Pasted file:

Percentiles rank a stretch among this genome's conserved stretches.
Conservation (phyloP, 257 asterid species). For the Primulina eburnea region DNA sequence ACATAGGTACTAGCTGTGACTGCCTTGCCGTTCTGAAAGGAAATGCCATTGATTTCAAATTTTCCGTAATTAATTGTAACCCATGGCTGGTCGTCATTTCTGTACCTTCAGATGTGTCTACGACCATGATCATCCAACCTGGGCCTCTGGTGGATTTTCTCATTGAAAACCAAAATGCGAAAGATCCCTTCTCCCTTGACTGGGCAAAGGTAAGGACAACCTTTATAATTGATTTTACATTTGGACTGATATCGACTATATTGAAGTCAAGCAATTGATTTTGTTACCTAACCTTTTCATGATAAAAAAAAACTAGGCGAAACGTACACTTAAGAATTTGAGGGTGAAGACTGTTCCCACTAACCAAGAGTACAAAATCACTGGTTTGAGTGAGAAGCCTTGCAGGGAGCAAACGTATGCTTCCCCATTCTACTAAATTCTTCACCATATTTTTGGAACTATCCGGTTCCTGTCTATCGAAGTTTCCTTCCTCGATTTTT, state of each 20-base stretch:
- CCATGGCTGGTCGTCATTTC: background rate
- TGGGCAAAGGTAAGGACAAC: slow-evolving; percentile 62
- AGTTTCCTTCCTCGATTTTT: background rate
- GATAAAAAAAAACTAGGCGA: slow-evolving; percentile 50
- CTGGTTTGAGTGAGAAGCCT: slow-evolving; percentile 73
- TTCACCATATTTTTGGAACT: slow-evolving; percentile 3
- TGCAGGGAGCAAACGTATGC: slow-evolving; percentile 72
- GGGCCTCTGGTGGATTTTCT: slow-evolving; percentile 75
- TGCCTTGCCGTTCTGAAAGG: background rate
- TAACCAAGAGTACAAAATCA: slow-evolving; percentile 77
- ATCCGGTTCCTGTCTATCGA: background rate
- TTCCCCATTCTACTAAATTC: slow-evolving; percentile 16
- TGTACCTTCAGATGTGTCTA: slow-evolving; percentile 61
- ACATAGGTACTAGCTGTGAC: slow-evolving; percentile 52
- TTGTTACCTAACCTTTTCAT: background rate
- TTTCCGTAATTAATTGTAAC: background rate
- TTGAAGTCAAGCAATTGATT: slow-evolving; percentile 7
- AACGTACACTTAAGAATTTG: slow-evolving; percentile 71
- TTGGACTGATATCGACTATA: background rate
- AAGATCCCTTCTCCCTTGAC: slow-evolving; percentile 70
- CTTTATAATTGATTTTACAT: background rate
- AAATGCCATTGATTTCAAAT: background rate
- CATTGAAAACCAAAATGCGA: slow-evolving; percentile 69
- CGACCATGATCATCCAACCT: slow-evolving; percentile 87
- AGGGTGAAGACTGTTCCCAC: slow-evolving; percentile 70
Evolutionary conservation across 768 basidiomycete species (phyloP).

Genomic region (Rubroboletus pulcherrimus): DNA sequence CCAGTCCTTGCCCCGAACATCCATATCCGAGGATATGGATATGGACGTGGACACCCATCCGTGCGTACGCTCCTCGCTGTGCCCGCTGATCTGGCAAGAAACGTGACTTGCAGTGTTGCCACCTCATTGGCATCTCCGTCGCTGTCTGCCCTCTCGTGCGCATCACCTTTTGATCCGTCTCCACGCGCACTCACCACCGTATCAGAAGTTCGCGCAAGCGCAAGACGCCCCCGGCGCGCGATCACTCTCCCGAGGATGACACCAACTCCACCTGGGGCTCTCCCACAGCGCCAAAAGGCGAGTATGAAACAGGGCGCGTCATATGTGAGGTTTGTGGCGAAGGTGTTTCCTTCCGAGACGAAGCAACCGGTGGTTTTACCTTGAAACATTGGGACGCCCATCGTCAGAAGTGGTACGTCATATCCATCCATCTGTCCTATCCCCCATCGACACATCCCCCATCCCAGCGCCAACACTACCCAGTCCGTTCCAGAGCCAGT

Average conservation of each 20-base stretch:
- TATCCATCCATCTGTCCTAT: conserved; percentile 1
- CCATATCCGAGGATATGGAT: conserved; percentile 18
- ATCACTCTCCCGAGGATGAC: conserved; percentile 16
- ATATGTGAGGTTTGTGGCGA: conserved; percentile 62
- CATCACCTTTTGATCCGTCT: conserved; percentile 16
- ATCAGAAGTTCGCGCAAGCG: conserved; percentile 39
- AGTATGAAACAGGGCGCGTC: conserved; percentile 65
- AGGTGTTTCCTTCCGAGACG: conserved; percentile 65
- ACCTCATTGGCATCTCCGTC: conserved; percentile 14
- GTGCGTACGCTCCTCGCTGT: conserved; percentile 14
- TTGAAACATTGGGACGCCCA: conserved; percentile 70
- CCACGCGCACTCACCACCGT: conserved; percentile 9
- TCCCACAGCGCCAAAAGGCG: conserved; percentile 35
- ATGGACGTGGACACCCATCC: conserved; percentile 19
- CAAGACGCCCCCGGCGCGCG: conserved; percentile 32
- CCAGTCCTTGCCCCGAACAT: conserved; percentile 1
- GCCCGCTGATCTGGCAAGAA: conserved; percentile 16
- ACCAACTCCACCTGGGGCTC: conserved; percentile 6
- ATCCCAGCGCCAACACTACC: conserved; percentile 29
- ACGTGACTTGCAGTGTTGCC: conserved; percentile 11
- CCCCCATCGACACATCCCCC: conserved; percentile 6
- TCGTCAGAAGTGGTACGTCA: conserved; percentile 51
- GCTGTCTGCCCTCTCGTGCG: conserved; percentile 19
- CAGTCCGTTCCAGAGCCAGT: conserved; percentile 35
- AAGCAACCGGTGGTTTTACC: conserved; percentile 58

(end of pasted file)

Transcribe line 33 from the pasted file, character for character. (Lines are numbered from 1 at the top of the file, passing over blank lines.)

- ATCACTCTCCCGAGGATGAC: conserved; percentile 16